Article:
Then, of course, I question why I can’t sit with this God I adore and listen to what I need to do and who I need to be.  Why do I resist?  Why do I let myself succumb to distraction?  God probably doesn’t think the six-inch difference in a coffee table is paramount to his plans for me.

So, I still myself.  It chafes this stillness that God commands.  I listen to the emptiness of this space and try to discern what is so relentlessly nagging at me.  Is God in the quietness?  The busyness?  The mundane?  The despair?  The spiral?  The spaces between it all?  “The eyes of the Lord are in every place, keeping watch on the evil and the good.”  (Proverbs 15:3).

Read more

The Search is Over: Finding Love in Him

I was in my car when the 1985 song, “The Search is Over,” by Surrender came on the radio.  I had not heard it in years and for a moment it reminded me of being a 13-year old girl pining over some boy or another who refused to acknowledge my existence in a reasonable way like a bouquet of flowers, box of chocolates, or a boom box blaring a romantic song outside my bedroom window.  (Then I remembered it was my Whitney Houston album I played at such somber times of adolescent angst – not Surrender.)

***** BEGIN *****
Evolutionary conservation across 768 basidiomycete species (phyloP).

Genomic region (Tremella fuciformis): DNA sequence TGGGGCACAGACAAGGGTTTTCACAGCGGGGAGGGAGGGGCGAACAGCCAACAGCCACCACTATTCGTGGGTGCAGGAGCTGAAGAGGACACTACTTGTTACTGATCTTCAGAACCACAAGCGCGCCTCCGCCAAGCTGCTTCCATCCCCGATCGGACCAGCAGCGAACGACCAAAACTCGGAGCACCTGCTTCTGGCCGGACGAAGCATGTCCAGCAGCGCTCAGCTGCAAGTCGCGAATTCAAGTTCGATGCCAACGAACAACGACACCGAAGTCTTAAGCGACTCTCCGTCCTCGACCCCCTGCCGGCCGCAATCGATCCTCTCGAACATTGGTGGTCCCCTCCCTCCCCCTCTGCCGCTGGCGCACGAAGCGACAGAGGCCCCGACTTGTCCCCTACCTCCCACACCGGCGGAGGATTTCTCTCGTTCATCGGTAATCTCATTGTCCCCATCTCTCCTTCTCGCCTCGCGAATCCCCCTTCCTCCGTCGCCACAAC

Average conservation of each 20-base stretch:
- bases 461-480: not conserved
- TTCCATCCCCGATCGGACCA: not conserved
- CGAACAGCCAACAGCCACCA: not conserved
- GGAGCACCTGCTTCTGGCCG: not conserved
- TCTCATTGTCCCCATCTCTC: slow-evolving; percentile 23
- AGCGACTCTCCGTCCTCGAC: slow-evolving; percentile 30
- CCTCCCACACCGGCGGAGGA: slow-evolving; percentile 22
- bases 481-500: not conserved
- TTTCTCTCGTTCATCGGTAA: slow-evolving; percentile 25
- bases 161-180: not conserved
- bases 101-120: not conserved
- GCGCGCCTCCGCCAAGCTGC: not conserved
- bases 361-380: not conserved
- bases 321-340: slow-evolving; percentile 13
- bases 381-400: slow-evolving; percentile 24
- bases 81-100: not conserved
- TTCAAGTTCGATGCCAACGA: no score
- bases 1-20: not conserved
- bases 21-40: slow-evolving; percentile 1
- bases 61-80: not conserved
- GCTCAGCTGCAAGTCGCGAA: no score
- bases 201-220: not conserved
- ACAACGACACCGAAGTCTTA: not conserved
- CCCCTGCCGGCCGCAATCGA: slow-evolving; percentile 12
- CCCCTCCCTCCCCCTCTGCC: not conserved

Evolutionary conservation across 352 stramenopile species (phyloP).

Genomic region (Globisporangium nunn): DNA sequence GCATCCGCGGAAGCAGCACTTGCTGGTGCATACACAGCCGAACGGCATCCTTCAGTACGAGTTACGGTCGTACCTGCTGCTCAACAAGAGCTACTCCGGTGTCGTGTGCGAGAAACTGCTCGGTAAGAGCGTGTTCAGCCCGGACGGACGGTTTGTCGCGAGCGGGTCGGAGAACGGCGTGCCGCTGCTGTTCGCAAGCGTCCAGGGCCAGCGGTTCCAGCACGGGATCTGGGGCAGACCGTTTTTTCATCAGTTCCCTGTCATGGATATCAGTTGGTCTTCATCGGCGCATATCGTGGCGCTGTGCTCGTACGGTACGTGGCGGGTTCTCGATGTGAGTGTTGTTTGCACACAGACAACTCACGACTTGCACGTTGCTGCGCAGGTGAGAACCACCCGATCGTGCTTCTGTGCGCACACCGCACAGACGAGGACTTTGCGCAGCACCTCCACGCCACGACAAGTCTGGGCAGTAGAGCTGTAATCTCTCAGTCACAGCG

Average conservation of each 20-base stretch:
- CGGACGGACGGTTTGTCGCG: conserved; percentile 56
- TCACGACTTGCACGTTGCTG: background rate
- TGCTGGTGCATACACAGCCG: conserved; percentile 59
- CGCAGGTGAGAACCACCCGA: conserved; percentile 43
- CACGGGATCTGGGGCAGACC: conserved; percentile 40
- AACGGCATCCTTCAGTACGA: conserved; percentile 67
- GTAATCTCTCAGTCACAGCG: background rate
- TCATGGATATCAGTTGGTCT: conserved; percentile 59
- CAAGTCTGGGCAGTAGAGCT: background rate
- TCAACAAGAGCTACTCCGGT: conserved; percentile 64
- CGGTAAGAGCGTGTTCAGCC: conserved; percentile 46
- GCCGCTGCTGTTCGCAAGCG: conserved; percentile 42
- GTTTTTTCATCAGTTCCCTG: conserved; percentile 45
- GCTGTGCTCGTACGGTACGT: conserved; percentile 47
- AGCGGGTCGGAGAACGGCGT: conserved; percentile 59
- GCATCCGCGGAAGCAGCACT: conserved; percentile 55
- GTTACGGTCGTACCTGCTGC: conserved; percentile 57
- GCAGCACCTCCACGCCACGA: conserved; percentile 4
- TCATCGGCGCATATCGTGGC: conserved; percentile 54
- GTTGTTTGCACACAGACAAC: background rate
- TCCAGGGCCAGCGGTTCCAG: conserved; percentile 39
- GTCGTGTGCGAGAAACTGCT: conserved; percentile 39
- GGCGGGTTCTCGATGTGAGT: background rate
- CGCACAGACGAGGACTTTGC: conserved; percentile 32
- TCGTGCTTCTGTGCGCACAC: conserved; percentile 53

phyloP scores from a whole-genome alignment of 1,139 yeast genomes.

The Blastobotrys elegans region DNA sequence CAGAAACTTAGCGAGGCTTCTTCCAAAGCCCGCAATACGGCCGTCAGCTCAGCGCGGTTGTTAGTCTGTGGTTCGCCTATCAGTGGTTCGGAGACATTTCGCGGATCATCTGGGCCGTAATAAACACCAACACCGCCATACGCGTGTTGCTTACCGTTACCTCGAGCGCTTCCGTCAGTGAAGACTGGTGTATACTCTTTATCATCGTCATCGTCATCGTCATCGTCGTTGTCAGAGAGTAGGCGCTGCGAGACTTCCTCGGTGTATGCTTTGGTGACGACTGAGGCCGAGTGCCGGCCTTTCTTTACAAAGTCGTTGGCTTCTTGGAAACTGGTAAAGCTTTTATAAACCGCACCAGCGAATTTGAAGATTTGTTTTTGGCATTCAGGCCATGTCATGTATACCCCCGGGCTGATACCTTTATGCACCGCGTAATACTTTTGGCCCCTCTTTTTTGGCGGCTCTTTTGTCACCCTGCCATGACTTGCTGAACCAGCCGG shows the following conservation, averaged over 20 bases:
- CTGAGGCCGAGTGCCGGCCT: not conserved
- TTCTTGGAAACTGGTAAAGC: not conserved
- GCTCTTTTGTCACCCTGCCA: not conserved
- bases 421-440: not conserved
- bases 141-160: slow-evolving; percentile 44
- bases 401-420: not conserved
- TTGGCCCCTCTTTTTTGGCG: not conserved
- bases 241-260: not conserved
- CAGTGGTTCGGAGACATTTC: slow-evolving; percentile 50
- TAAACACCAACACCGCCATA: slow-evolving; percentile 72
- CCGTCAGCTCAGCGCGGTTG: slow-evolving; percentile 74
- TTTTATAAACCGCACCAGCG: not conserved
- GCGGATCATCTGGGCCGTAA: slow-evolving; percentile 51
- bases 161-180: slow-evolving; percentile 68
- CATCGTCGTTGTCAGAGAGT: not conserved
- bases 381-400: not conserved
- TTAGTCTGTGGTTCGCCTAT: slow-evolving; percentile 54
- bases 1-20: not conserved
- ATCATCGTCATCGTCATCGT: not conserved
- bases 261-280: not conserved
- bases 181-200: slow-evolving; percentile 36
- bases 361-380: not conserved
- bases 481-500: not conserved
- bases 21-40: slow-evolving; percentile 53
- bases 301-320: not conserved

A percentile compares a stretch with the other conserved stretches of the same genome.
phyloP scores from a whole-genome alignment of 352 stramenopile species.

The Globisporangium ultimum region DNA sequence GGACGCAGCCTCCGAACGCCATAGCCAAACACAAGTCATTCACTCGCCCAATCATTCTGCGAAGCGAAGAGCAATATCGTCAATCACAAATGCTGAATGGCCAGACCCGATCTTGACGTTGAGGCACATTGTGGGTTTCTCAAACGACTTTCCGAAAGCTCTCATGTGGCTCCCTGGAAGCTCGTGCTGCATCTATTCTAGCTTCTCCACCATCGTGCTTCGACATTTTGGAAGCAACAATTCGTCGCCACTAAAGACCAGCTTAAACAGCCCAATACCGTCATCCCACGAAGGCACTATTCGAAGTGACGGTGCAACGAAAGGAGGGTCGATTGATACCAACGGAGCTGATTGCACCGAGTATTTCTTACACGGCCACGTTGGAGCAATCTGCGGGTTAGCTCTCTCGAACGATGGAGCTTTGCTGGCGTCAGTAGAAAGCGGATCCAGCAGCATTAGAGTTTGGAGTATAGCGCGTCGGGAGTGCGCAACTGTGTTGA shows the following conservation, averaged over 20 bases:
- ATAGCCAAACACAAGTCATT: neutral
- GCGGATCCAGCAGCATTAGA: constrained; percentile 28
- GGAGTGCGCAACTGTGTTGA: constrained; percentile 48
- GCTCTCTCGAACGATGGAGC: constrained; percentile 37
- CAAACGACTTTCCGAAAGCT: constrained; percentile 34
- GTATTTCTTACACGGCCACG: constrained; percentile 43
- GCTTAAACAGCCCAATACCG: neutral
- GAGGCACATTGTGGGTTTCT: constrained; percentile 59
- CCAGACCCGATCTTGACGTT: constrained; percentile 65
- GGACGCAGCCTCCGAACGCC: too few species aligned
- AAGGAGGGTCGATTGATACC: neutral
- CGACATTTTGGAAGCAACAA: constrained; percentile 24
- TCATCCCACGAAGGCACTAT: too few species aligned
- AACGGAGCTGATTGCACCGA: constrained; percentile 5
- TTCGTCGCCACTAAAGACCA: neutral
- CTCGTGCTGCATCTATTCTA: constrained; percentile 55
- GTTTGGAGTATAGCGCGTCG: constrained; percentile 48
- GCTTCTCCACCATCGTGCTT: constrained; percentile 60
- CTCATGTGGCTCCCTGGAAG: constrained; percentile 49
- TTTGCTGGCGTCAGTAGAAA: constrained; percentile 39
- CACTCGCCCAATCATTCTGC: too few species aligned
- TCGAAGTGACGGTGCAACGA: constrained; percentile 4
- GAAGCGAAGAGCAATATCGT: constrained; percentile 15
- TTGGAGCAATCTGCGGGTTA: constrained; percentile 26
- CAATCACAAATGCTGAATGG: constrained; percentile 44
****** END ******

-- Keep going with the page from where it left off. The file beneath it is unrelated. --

Lost in thought about those days when I would cocoon myself within my four lavender bedroom walls and lament my imperfect body, wardrobe, and life’s entirety, I had a most random thought of a certain guy.   He was never my crush, or who I fixated on when I drowned myself in pity, or whom I even had a fleeting thought when I sat idly and listened to sad songs about people who once knew love.  I heard the lyrics “The search is over.  You were with me all the while,” and I thought of God.  I was surprised at how my brain went from unrequited teenage infatuation to the essence of total and complete love that is God.